Letters from our readers

On “Seventy years since the outbreak of World War II: Causes, Consequences and Lessons


I’d like to thank you for this lecture. This seems to me to be the most concise, lucid survey of 20th century history I’ve read. And although it is inescapably depressing, it is also oddly liberating in that it seems to light up the present situation by rooting it in the past.


The “end of history” was a glib recent slogan, and yet it seems to sum up the propaganda I’ve been fed most of my life, i.e, we, in “the West” have been living in a little comfortable bubble which was presented as the final stage of civilisation’s progress. We thought all upheavals were securely in the past.


Your lecture, by shattering all that and reconnecting us to genuine history, makes clear how superficial our thinking was and also how trivial is the daily “analysis” of events as presented on the media. The truly depressing thing is that the present “war on terror” construct, presented as some utterly new unforeseeable eruption, is a depressingly predictable regurgitation of the hackneyed propaganda pattern of the past.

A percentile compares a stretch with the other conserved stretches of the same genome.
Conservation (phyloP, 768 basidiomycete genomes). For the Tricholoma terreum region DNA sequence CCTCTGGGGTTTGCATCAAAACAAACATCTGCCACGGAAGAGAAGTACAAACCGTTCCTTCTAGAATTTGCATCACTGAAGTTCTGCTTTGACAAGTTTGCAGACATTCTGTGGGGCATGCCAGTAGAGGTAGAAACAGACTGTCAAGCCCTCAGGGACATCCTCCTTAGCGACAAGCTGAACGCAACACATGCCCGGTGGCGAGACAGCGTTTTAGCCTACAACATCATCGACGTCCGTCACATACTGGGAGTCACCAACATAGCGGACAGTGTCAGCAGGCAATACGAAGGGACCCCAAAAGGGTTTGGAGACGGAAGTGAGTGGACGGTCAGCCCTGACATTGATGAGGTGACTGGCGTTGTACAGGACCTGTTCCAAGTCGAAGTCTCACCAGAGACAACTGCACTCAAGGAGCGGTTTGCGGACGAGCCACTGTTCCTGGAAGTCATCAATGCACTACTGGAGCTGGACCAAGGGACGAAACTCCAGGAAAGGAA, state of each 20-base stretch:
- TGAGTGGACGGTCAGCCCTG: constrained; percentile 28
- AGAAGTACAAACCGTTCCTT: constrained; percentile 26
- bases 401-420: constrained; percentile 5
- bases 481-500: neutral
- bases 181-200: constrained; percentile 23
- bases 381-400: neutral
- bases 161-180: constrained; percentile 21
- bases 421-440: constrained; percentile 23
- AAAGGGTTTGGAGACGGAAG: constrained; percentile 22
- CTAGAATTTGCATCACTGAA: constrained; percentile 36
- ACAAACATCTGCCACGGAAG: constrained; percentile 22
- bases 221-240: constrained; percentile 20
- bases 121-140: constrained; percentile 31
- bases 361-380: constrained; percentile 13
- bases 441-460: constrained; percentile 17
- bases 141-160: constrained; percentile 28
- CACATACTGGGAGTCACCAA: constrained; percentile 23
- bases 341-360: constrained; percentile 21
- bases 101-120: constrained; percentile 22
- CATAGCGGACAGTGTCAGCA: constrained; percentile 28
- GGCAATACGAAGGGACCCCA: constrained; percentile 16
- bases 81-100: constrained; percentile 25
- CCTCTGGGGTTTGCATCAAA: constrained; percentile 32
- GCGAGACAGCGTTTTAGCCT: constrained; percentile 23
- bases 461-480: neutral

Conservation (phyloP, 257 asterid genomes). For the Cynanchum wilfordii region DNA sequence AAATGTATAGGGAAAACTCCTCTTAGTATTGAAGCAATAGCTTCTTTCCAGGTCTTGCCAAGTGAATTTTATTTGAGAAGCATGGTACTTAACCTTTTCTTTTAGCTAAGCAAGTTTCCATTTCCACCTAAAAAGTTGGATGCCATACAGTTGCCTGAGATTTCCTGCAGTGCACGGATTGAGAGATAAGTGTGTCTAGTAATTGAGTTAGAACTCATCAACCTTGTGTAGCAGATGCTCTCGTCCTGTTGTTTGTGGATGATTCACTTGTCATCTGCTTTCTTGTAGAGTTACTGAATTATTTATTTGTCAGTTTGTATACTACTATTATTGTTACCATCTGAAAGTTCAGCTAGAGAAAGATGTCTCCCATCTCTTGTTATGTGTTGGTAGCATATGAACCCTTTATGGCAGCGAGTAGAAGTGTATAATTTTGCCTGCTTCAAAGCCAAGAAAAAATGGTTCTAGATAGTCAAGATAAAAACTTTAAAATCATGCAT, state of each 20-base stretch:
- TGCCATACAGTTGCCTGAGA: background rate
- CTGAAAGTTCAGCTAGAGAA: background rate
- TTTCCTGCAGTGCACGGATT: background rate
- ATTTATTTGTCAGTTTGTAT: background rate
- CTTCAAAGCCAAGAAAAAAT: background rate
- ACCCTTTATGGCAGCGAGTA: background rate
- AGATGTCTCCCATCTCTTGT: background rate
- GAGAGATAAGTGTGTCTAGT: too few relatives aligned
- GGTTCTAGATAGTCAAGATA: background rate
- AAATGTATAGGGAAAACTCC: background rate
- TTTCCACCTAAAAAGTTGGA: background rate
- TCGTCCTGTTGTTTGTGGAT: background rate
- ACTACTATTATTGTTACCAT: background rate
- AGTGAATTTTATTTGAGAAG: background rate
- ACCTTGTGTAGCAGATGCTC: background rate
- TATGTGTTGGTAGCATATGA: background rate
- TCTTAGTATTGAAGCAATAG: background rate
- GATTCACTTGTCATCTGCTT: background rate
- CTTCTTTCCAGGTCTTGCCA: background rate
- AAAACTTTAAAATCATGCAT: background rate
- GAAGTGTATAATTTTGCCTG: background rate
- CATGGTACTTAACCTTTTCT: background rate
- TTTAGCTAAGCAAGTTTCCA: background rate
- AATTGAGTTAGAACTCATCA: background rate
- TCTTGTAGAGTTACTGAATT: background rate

The paragraph about the capitalist nations tobogganing towards the abyss with their eyes closed seems unfortunately all too appropriate. Surely only the most willfully self induced ignorance can still maintain that the smiling, charming face now occupying the White House can possibly signify any change?


George M
6 December 2009

On “The pro-war Nation and Obama’s Afghan escalation


This is one of the finest articles I’ve ever read on the WSWS, and I read it regularly. Outstanding analysis by Mr. Walsh. In retrospect, it makes all the pomp and circumstance attached to the election of Obama all the more revolting to see his true colors exposed. One thing that nobody seems to have noticed in these left-leaning publications is the extent to which Dick Cheney seems to still be setting the tone in affairs related to US militarism, from beyond the political grave. Guess that would be another embarrassment.

Mike T
Michigan, USA
4 December 2009

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I work in an inner-city high school that is far from insulated from the social consequences of the Obamian politic, but the liberals and left radicals on staff can't stop gushing over Michael Moore's “open” letter to Obama. Teachers ought to know better, but everywhere anymore, my colleagues behave as though teaching were a call to personal martyrdom. And if they don't wake up, that's exactly what's going to happen.